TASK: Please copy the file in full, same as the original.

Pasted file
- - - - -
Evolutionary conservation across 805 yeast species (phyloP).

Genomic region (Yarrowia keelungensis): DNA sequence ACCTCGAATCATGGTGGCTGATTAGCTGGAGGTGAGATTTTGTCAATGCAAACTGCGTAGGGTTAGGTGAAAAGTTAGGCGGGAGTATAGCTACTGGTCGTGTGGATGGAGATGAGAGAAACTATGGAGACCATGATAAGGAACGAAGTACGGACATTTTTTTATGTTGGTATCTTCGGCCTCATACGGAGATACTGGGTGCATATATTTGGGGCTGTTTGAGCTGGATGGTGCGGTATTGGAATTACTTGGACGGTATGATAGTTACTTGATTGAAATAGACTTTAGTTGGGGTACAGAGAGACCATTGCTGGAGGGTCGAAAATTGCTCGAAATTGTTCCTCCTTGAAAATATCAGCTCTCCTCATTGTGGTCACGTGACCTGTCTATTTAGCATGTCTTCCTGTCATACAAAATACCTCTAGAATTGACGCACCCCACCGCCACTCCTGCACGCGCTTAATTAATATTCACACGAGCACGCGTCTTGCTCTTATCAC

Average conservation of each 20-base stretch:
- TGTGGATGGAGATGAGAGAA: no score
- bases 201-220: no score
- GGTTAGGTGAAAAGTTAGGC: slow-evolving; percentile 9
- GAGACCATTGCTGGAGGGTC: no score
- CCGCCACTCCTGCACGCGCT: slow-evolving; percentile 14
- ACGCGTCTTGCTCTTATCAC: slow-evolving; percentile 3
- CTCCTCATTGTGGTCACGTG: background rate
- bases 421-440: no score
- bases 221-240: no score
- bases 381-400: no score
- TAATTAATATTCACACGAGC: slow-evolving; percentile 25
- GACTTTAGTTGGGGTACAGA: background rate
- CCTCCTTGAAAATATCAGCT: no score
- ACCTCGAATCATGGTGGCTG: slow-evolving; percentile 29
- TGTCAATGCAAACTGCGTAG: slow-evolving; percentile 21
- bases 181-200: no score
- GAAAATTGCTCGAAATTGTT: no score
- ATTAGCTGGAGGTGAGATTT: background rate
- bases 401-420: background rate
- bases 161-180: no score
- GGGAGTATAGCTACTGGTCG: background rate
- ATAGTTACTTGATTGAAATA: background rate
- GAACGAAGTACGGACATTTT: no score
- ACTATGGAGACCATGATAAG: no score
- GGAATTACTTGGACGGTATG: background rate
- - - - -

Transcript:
Evolutionary conservation across 805 yeast species (phyloP).

Genomic region (Yarrowia keelungensis): DNA sequence ACCTCGAATCATGGTGGCTGATTAGCTGGAGGTGAGATTTTGTCAATGCAAACTGCGTAGGGTTAGGTGAAAAGTTAGGCGGGAGTATAGCTACTGGTCGTGTGGATGGAGATGAGAGAAACTATGGAGACCATGATAAGGAACGAAGTACGGACATTTTTTTATGTTGGTATCTTCGGCCTCATACGGAGATACTGGGTGCATATATTTGGGGCTGTTTGAGCTGGATGGTGCGGTATTGGAATTACTTGGACGGTATGATAGTTACTTGATTGAAATAGACTTTAGTTGGGGTACAGAGAGACCATTGCTGGAGGGTCGAAAATTGCTCGAAATTGTTCCTCCTTGAAAATATCAGCTCTCCTCATTGTGGTCACGTGACCTGTCTATTTAGCATGTCTTCCTGTCATACAAAATACCTCTAGAATTGACGCACCCCACCGCCACTCCTGCACGCGCTTAATTAATATTCACACGAGCACGCGTCTTGCTCTTATCAC

Average conservation of each 20-base stretch:
- TGTGGATGGAGATGAGAGAA: no score
- bases 201-220: no score
- GGTTAGGTGAAAAGTTAGGC: slow-evolving; percentile 9
- GAGACCATTGCTGGAGGGTC: no score
- CCGCCACTCCTGCACGCGCT: slow-evolving; percentile 14
- ACGCGTCTTGCTCTTATCAC: slow-evolving; percentile 3
- CTCCTCATTGTGGTCACGTG: background rate
- bases 421-440: no score
- bases 221-240: no score
- bases 381-400: no score
- TAATTAATATTCACACGAGC: slow-evolving; percentile 25
- GACTTTAGTTGGGGTACAGA: background rate
- CCTCCTTGAAAATATCAGCT: no score
- ACCTCGAATCATGGTGGCTG: slow-evolving; percentile 29
- TGTCAATGCAAACTGCGTAG: slow-evolving; percentile 21
- bases 181-200: no score
- GAAAATTGCTCGAAATTGTT: no score
- ATTAGCTGGAGGTGAGATTT: background rate
- bases 401-420: background rate
- bases 161-180: no score
- GGGAGTATAGCTACTGGTCG: background rate
- ATAGTTACTTGATTGAAATA: background rate
- GAACGAAGTACGGACATTTT: no score
- ACTATGGAGACCATGATAAG: no score
- GGAATTACTTGGACGGTATG: background rate